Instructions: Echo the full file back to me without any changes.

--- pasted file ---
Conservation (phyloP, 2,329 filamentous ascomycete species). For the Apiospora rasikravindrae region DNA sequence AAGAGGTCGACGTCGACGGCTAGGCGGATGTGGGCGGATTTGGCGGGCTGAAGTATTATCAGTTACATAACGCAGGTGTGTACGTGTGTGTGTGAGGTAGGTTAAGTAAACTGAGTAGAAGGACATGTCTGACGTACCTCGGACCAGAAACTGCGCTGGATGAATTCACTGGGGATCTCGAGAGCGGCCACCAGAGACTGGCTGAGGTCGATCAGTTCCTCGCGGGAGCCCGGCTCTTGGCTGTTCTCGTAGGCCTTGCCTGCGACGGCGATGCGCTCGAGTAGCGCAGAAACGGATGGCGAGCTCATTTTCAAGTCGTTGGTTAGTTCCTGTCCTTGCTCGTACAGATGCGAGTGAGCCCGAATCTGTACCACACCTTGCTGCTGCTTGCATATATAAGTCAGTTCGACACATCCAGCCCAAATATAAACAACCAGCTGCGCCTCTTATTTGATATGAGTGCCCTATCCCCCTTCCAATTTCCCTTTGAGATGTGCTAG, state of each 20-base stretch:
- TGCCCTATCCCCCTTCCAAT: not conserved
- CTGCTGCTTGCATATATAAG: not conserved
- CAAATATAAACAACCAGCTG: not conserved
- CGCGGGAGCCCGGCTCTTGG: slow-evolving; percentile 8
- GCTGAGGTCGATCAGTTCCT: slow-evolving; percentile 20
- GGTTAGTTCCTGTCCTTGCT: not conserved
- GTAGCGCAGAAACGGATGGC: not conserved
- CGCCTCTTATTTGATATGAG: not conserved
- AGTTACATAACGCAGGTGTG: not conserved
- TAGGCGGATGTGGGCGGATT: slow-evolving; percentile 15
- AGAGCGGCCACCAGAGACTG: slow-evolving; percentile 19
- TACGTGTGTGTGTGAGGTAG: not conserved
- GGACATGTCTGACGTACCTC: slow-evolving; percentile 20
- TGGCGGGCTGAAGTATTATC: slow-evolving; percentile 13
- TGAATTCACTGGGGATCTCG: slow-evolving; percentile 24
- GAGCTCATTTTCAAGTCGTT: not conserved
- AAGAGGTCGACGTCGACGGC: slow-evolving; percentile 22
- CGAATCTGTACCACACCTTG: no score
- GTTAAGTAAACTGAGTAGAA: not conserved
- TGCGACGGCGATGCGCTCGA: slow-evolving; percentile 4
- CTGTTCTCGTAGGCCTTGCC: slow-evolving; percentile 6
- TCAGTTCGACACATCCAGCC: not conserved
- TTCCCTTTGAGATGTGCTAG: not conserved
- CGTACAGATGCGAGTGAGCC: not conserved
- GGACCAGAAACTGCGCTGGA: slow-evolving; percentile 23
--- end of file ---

Conservation (phyloP, 2,329 filamentous ascomycete species). For the Apiospora rasikravindrae region DNA sequence AAGAGGTCGACGTCGACGGCTAGGCGGATGTGGGCGGATTTGGCGGGCTGAAGTATTATCAGTTACATAACGCAGGTGTGTACGTGTGTGTGTGAGGTAGGTTAAGTAAACTGAGTAGAAGGACATGTCTGACGTACCTCGGACCAGAAACTGCGCTGGATGAATTCACTGGGGATCTCGAGAGCGGCCACCAGAGACTGGCTGAGGTCGATCAGTTCCTCGCGGGAGCCCGGCTCTTGGCTGTTCTCGTAGGCCTTGCCTGCGACGGCGATGCGCTCGAGTAGCGCAGAAACGGATGGCGAGCTCATTTTCAAGTCGTTGGTTAGTTCCTGTCCTTGCTCGTACAGATGCGAGTGAGCCCGAATCTGTACCACACCTTGCTGCTGCTTGCATATATAAGTCAGTTCGACACATCCAGCCCAAATATAAACAACCAGCTGCGCCTCTTATTTGATATGAGTGCCCTATCCCCCTTCCAATTTCCCTTTGAGATGTGCTAG, state of each 20-base stretch:
- TGCCCTATCCCCCTTCCAAT: not conserved
- CTGCTGCTTGCATATATAAG: not conserved
- CAAATATAAACAACCAGCTG: not conserved
- CGCGGGAGCCCGGCTCTTGG: slow-evolving; percentile 8
- GCTGAGGTCGATCAGTTCCT: slow-evolving; percentile 20
- GGTTAGTTCCTGTCCTTGCT: not conserved
- GTAGCGCAGAAACGGATGGC: not conserved
- CGCCTCTTATTTGATATGAG: not conserved
- AGTTACATAACGCAGGTGTG: not conserved
- TAGGCGGATGTGGGCGGATT: slow-evolving; percentile 15
- AGAGCGGCCACCAGAGACTG: slow-evolving; percentile 19
- TACGTGTGTGTGTGAGGTAG: not conserved
- GGACATGTCTGACGTACCTC: slow-evolving; percentile 20
- TGGCGGGCTGAAGTATTATC: slow-evolving; percentile 13
- TGAATTCACTGGGGATCTCG: slow-evolving; percentile 24
- GAGCTCATTTTCAAGTCGTT: not conserved
- AAGAGGTCGACGTCGACGGC: slow-evolving; percentile 22
- CGAATCTGTACCACACCTTG: no score
- GTTAAGTAAACTGAGTAGAA: not conserved
- TGCGACGGCGATGCGCTCGA: slow-evolving; percentile 4
- CTGTTCTCGTAGGCCTTGCC: slow-evolving; percentile 6
- TCAGTTCGACACATCCAGCC: not conserved
- TTCCCTTTGAGATGTGCTAG: not conserved
- CGTACAGATGCGAGTGAGCC: not conserved
- GGACCAGAAACTGCGCTGGA: slow-evolving; percentile 23